MANILA, Philippines — The Bangko Sentral ng Pilipinas (BSP) is pushing for the enactment of key pieces of legislation to support game-changing reforms and put the Philippines not just on the road to pre-crisis growth but on a sustainable path of development.
BSP Governor Benjamin Diokno said the central bank is supporting amendments to the 80-year-old Public Service Act to open up key economic sectors, including telecommunications and airlines, as well as the revisions to the Foreign Investments Act that will encourage foreign professionals to bring their practice, know-how and technical expertise to the Philippines.
Diokno also lauded the passage of the amendments to the Retail Trade Liberalization Act via Republic Act 11595 signed into law by President Duterte last month.
“I am confident that with these game-changing reforms, we can achieve real change in the lives of ordinary Filipinos through more and better jobs and more competitive economy. After all, the true measure of our effectiveness and relevance as an institution goes beyond our oft-cited mandates of price and financial stability, sound banking supervision, and an efficient payments and settlement system. It is best found in the real economy, in improving the lives of our countrymen,” he said.
The central bank is also calling on Congress to enact the Financial Products and Services Consumer Protection Act, the Bank Deposits Secrecy Bill, amendments to the Agri-Agra Law, amendments to the charter of the Philippine Deposit Insurance Corp. (PDIC) and the Bank Accounts and E-wallets Regulation Bill.
“The BSP’s legislative agenda aims to strengthen the banking system, foster financial inclusion, enhance the delivery of and address social issues related to access to financial products and services, and support economic growth,” Diokno said.
The proposed Financial Products and Services Consumer Protection Act, also known as the Financial Consumer Protection (FCP) Act, aims to put in place appropriate measures to consolidate the principles of financial inclusion, financial education, good governance and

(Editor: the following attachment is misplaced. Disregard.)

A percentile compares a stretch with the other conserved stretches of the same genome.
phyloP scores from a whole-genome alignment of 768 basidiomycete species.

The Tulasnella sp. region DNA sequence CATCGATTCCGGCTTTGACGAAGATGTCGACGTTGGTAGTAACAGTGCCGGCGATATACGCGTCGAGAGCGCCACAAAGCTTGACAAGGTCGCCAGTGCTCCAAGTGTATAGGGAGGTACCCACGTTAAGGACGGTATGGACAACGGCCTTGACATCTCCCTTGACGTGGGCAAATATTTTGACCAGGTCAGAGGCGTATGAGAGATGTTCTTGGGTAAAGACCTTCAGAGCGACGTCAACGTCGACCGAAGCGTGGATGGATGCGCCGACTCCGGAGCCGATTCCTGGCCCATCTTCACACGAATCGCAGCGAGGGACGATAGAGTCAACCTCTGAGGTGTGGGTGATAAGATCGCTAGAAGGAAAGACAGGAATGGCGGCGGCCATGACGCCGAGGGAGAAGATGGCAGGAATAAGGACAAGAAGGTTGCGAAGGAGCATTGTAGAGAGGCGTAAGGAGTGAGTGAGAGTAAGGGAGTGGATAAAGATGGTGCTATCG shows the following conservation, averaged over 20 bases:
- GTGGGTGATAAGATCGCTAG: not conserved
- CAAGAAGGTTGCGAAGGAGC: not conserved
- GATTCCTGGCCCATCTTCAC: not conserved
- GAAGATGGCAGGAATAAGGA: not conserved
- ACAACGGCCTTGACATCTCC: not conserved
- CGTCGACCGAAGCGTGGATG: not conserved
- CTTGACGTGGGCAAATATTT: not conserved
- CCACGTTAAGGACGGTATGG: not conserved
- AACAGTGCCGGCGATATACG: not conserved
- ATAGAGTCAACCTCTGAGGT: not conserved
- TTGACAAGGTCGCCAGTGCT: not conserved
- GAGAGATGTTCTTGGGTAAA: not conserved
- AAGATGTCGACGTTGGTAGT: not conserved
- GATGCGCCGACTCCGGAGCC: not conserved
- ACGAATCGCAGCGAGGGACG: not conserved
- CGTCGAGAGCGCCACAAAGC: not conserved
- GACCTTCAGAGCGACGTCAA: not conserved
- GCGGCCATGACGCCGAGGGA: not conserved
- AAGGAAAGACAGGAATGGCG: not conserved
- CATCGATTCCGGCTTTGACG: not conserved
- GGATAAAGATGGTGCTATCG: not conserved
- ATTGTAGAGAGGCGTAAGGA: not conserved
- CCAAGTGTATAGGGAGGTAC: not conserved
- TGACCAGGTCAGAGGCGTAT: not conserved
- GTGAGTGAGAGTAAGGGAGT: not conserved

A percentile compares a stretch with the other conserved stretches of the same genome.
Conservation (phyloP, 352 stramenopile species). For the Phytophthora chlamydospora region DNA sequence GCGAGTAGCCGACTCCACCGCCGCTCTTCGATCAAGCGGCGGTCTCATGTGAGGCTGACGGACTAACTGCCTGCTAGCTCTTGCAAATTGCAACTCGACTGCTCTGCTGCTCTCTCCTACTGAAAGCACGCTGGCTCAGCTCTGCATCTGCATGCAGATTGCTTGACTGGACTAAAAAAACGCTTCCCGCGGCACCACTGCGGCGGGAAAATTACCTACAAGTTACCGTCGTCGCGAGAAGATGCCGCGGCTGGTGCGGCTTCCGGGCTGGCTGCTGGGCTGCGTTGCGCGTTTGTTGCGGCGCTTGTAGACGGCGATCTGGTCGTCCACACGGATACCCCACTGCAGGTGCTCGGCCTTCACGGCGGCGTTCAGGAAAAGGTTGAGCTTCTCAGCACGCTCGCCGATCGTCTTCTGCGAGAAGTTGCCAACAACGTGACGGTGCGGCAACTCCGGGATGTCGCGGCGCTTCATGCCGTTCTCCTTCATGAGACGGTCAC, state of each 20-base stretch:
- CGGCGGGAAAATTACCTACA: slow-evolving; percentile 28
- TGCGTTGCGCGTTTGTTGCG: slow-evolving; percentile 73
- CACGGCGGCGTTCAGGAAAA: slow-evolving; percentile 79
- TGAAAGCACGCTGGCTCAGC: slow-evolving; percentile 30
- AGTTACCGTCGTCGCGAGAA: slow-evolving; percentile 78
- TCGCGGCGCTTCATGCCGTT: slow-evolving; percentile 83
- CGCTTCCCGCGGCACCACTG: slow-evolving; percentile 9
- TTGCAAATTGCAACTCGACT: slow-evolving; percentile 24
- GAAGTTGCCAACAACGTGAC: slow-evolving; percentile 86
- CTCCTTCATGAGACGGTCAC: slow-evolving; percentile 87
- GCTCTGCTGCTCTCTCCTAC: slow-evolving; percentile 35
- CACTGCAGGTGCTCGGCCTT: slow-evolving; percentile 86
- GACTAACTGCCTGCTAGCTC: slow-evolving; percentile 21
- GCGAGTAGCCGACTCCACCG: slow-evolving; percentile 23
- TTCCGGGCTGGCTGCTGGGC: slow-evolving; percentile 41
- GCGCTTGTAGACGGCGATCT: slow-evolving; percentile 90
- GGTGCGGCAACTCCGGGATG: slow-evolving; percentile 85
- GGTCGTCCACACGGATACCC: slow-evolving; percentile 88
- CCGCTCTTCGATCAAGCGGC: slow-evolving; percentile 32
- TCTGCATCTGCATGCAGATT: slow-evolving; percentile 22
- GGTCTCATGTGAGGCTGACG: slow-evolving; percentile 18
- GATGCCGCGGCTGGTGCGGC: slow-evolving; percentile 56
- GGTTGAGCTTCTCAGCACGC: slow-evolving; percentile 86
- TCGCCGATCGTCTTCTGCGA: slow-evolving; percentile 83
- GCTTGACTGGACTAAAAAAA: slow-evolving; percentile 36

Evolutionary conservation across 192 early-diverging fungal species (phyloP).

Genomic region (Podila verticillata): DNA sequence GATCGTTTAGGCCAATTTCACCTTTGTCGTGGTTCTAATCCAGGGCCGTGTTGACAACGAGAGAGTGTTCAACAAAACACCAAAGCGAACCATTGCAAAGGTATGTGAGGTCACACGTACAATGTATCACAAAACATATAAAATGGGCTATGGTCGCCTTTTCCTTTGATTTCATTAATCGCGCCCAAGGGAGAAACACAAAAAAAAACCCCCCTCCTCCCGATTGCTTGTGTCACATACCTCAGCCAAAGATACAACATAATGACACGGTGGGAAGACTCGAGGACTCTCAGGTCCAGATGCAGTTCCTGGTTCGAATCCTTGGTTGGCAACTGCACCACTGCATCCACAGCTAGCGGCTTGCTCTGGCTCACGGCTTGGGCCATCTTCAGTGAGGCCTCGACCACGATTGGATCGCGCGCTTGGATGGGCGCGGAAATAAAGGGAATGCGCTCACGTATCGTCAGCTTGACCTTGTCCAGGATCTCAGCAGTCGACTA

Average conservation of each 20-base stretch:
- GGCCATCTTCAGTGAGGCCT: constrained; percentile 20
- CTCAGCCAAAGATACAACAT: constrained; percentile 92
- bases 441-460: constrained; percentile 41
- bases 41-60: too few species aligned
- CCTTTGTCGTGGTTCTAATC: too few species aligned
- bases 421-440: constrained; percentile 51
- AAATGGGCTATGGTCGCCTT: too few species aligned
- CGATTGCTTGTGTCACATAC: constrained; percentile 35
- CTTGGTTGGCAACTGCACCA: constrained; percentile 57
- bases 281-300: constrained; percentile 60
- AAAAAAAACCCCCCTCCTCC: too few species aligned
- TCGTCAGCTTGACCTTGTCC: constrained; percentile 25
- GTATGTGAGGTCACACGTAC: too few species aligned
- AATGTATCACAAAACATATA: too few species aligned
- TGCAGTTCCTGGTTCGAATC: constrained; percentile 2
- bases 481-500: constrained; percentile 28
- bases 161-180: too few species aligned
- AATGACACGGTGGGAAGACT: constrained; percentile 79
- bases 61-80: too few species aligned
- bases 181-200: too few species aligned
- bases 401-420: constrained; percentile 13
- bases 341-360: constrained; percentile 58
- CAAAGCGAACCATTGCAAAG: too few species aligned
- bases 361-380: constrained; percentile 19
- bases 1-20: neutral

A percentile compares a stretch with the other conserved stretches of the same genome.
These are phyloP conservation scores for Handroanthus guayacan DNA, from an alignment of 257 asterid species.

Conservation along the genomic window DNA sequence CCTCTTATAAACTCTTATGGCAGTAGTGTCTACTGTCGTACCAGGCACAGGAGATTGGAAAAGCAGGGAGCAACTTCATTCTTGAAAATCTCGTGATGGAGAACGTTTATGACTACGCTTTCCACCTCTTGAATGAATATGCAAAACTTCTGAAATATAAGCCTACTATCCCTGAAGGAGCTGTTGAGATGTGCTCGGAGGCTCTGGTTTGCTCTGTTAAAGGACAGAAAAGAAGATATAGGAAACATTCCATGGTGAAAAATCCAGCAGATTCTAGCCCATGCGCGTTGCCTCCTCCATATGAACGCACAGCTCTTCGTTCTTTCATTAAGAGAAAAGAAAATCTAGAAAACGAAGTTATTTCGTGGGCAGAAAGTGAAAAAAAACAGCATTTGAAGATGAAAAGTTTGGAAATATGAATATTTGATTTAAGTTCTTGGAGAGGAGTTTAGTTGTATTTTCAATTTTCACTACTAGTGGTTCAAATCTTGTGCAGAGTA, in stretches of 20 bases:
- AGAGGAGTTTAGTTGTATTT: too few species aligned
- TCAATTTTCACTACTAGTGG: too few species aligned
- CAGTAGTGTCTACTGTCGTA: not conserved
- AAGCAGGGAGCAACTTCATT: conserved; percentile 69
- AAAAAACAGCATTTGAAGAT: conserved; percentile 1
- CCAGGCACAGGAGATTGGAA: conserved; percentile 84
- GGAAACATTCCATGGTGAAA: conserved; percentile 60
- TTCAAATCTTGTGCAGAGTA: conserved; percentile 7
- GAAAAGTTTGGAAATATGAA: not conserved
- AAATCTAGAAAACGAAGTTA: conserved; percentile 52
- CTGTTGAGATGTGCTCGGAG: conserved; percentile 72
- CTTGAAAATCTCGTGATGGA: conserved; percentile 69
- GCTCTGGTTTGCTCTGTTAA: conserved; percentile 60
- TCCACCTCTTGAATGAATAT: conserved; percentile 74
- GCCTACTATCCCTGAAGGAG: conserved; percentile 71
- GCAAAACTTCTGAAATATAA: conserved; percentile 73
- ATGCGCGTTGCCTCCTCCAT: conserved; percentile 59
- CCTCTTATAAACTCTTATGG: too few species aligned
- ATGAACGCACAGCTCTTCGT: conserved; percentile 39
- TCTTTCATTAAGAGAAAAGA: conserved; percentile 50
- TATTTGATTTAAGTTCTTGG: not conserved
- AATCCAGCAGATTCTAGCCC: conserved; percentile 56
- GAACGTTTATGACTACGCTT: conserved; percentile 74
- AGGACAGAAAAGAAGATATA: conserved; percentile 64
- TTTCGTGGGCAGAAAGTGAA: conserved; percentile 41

effective supervision in one law to protect the interest of financial consumers.
“The enactment of the FCP Act is envisioned to provide an armor of protection to all financial consumers. It will ensure that relevant government institutions and financial regulators will be fully equipped with the legal authority to enforce prudent, responsible, and customer-centric standards of business conduct,” he said.
The BSP also supports the Bank Deposits Secrecy Bill, which if passed, will equip it with the necessary tools to prove the commission of fraud, serious irregularity, or unlawful activity, when reasonable ground is found to exist in the exercise of its supervisory powers, as well as in its investigation of closed banks.
The bill will also allow the BSP to holistically examine a banking institution to consider all risk areas in assessing a bank’s financial condition, risk management, and corporate governance.
Meanwhile, the bill proposing amendments to the Agri-Agra Reform Credit Act of 2009 aims to strengthen rural development and improve the well-being of agricultural and rural community beneficiaries by taking a holistic approach that considers the broader agricultural financing ecosystem and rural community development requirements.
The BSP is also urging the lawmakers to prioritize the proposed amendments to the PDIC charter, which would, among others, make the state deposit insurer an attached agency of the BSP instead of the Department of Finance in an effort to promote better policy and program coordination and streamline the regulatory framework in the financial sector.
To protect people from falling prey to various cybercrime schemes, the BSP also supports the legislative measure that will regulate and prohibit the use of bank accounts, e-wallets, and other financial accounts for criminal activities. Should this measure become a law, it will strengthen consumer protection and inspire trust and confidence in the financial system.
“We should not let the COVID-19 pandemic derail our long-term goals. With or without crisis, we should continue to pursue structural reforms that would put the Philippines not just on the road to pre-crisis growth but on a sustainable path of development,” Diokno said.
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